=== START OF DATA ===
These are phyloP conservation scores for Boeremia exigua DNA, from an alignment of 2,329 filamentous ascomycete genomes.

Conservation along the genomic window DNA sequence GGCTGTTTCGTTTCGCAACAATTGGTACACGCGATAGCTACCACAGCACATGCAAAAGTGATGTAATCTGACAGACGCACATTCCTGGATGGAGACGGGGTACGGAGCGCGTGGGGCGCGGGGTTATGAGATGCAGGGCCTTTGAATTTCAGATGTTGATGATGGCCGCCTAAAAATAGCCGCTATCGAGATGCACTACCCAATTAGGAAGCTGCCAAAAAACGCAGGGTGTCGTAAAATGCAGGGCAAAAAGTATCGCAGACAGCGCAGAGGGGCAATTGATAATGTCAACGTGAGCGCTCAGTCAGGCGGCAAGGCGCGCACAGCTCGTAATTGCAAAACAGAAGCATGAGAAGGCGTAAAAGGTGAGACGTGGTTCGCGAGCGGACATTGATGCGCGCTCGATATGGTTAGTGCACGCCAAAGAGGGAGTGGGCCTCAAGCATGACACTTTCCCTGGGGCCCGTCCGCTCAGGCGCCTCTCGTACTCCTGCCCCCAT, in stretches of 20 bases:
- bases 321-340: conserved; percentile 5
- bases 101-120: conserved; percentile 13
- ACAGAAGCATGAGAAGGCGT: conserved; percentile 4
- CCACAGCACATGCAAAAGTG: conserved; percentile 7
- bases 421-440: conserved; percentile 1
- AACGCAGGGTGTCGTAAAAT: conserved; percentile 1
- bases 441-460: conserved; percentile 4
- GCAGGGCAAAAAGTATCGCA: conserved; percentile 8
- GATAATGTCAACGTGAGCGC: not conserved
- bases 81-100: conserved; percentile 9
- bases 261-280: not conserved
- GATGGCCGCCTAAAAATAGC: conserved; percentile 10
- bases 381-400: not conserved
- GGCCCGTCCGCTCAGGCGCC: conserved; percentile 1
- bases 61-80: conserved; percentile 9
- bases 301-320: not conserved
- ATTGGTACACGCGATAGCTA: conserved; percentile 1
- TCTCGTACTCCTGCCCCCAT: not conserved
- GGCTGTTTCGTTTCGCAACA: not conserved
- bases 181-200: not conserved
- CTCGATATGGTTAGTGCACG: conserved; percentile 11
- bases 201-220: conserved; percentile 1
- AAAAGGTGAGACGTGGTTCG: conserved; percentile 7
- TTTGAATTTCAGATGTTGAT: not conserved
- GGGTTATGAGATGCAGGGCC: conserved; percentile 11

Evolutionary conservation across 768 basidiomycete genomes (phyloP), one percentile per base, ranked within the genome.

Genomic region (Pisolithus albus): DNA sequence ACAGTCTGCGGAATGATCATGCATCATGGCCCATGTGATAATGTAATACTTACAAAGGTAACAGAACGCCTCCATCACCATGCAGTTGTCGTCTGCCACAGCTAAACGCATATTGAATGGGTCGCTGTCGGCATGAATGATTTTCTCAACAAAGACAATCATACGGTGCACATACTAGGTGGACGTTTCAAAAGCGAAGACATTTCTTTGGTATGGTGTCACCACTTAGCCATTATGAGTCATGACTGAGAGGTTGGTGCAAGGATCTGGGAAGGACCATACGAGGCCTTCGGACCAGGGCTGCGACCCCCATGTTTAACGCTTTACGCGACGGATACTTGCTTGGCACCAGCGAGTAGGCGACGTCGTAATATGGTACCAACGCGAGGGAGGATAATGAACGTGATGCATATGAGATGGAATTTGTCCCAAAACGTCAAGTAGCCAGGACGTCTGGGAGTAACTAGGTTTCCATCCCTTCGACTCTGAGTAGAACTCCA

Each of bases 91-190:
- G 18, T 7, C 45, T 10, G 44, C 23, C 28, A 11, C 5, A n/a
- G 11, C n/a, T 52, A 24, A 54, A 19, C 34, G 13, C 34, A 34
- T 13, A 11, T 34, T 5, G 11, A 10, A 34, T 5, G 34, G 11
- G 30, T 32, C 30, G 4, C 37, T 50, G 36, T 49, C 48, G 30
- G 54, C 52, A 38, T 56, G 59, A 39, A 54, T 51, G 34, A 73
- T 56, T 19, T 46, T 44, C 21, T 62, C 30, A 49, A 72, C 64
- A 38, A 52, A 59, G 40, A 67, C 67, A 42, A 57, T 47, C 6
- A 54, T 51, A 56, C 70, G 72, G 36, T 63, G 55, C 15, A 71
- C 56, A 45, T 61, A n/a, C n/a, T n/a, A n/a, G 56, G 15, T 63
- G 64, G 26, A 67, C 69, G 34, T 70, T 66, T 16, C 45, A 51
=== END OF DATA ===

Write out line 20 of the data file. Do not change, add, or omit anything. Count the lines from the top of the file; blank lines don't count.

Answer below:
- TCTCGTACTCCTGCCCCCAT: not conserved